The following morning we got up early and headed on the metro into downtown. This was the day of my actual 40th birthday, but I was too excited to even think about that little fact. We went to the USO office and got reservations for our day trip to Pompeii for the following day. Then we signed up for a private tour (and by private, I mean a group of 55-60 people) for the Vatican. Carol was so generous in paying for that for my birthday. (In fact, she is such a generous soul, that I cannot even count all of the ways that she helped me out on the whole trip - bless her HUGE heart!) By signing up for that group, we were able to bypass the enormous line of tourists that were standing around the perimeter of the entire wall of the Vatican City waiting to enter. They say that there are around 30,000 people that visit the Vatican each day! Holy cow - that was a lot of faces to walk by as we headed to the entrance!
The Vatican was beautiful, awe-inspiring, and generally just plain AWESOME! I loved being inside of the Sistine Chapel, seeing the residences of the popes, and going into St. Peter's Basilica. Standing at the spot where Peter, Christ's apostle is thought to be buried was just so cool. And then we quietly walked through the basement catacombs where all of the former popes from all of Catholic history lie in exquisite coffins with their stone faces memorialized in slumbering reverence atop them.
We spent the rest of the day seeing all of the sights in Rome that we possibly could get to! We saw the grandiose Colosseum, Campo de Fiori, Piazza San Pietro, Monumento Vitorio, Piaza Veneza, the Pantheon, etc. etc.
That night we found a restaurant to eat my birthday dinner at - I searched until I found one that would serve me gnocchi and creme sauce...just what I had been craving!
When the waiter found out that it was my birthday, he winked and kissed me on both cheeks and said he would bring me a special surprise at the end of our meal. When we asked for the tab, he brought out a plate. I had been praying my "surprise" would be gelato, of course. However, to our surprise, he had brought out two shot glasses of limoncello (a famous alcoholic drink from the region). Not sure which face was more disappointed - mine at realizing I wouldn't be getting free gelato - or his when I told him I didn't drink? I then proceeded to give the drinks to the friendly gay couple from New York that was sitting next to us! It was pretty hilarious when I think about that night!
The next morning we got up really early and got on the tour bus to go to Naples and Pompei. It was fun riding on a big bus and seeing the sleepy faces all around me as we traveled. Naples was pretty cool, but just such a fast stop and quick walking tour that we didn't have time to take in many of the sights.
Half way through the day, we stopped at a little restaurant where they fed us lunch as part of our tour package. They assigned us randomly to sit at a table for four. Carol and I quickly said hello to the couple at our table with us, and found out that they were from Spain and were on their honeymoon! I remember the beautiful face of this curly-blond as she showed me her wedding picture on her phone. She lit up with excitement and happiness as she looked at her brand new husband. I loved the equally enamored look on his face as he watched her talking to us. Even though it was only a matter of 30 minutes, I felt like I left that table with a new friend. In fact, today, through the modern miracle of technology, we are actually Facebook friends and we get to see each other's faces and get to know each other more through that medium. It reminds me of when I was a child, and we would have "pen pals", but today, not sure if any of my children would know that term!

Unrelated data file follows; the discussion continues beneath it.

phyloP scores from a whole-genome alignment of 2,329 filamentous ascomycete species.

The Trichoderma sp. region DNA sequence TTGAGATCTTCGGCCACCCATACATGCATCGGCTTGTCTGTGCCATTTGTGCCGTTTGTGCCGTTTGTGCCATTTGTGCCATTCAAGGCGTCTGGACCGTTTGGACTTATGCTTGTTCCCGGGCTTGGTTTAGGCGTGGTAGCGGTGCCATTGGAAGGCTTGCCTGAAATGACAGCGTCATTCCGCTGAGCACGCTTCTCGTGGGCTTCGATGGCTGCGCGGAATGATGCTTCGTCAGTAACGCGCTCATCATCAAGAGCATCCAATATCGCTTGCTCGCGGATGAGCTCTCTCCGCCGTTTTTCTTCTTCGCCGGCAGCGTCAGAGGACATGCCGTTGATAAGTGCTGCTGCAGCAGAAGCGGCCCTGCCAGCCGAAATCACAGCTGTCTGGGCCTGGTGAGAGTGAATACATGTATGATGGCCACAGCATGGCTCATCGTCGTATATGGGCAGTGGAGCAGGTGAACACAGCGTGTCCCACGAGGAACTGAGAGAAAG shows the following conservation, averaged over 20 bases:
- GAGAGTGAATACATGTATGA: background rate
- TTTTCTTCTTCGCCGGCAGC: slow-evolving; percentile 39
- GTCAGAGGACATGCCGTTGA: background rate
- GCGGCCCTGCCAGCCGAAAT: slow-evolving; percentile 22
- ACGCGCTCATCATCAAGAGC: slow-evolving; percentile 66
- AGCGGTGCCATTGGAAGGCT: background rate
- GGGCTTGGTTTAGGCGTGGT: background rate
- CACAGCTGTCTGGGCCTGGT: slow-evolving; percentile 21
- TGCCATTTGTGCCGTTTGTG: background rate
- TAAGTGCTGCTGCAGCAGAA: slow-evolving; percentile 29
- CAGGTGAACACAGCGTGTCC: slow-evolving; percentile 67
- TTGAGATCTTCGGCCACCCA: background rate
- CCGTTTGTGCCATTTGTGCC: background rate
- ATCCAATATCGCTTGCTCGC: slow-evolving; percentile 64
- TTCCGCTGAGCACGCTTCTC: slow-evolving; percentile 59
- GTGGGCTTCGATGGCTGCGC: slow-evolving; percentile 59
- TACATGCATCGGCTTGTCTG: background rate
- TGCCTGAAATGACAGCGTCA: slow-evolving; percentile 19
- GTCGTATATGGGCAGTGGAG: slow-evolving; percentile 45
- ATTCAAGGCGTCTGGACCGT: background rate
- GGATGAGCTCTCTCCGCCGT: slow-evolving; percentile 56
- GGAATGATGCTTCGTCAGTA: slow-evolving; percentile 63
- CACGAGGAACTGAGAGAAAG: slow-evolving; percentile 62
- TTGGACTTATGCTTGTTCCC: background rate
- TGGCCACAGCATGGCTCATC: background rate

After lunch we drove into Pompeii and began the tour around that incredible little city. Our tour leader was great and you could tell by watching her face that she really enjoyed being able to tell people the stories of this incredible place, her hometown. She was engaging and excited about the history she was sharing with us. Walking around that deserted location, all I can say is that it felt almost sacred - like we were meandering throughout the final resting place of so many of our brothers and sisters who were taken suddenly, like we were inside of this vast burial ground where last breaths, last dreams, last hugs, last everythings were blotted out. I was in awe at the drawings on the walls, at the ingenuity and sense of community that was there. I closed my eyes and could see the countless faces as they must have eventually huddled together and faced their imminent deaths. When people ask me what things stood out to me most about the trip, I would have to say that Pompeii was definitely one of them!
The next morning we left early for the airport and arrived at Carol's home where I began the sad task of having to pack up for my trip home. Carol and Dan graciously took me all the way to Heathrow and I really did my best to stay awake on the flight home to try and get my body fooled about jet lag. All the long flight back to Salt Lake I kept replaying in my mind over and over and over again what I had just experienced. It was like the dream that I had imagined it would be, but now it was a part of my actual life! I was (and am) so very grateful for the graciousness of my host and bff, Carol, for the loving gift of my sweet Greg who gave it to me for my 40th birthday, and for the many others who helped out with my family while I was gone.
Indeed, when I think back on my epic trip to Europe, I hope to always remember the many many beautiful places I saw and the many many beautiful faces I saw.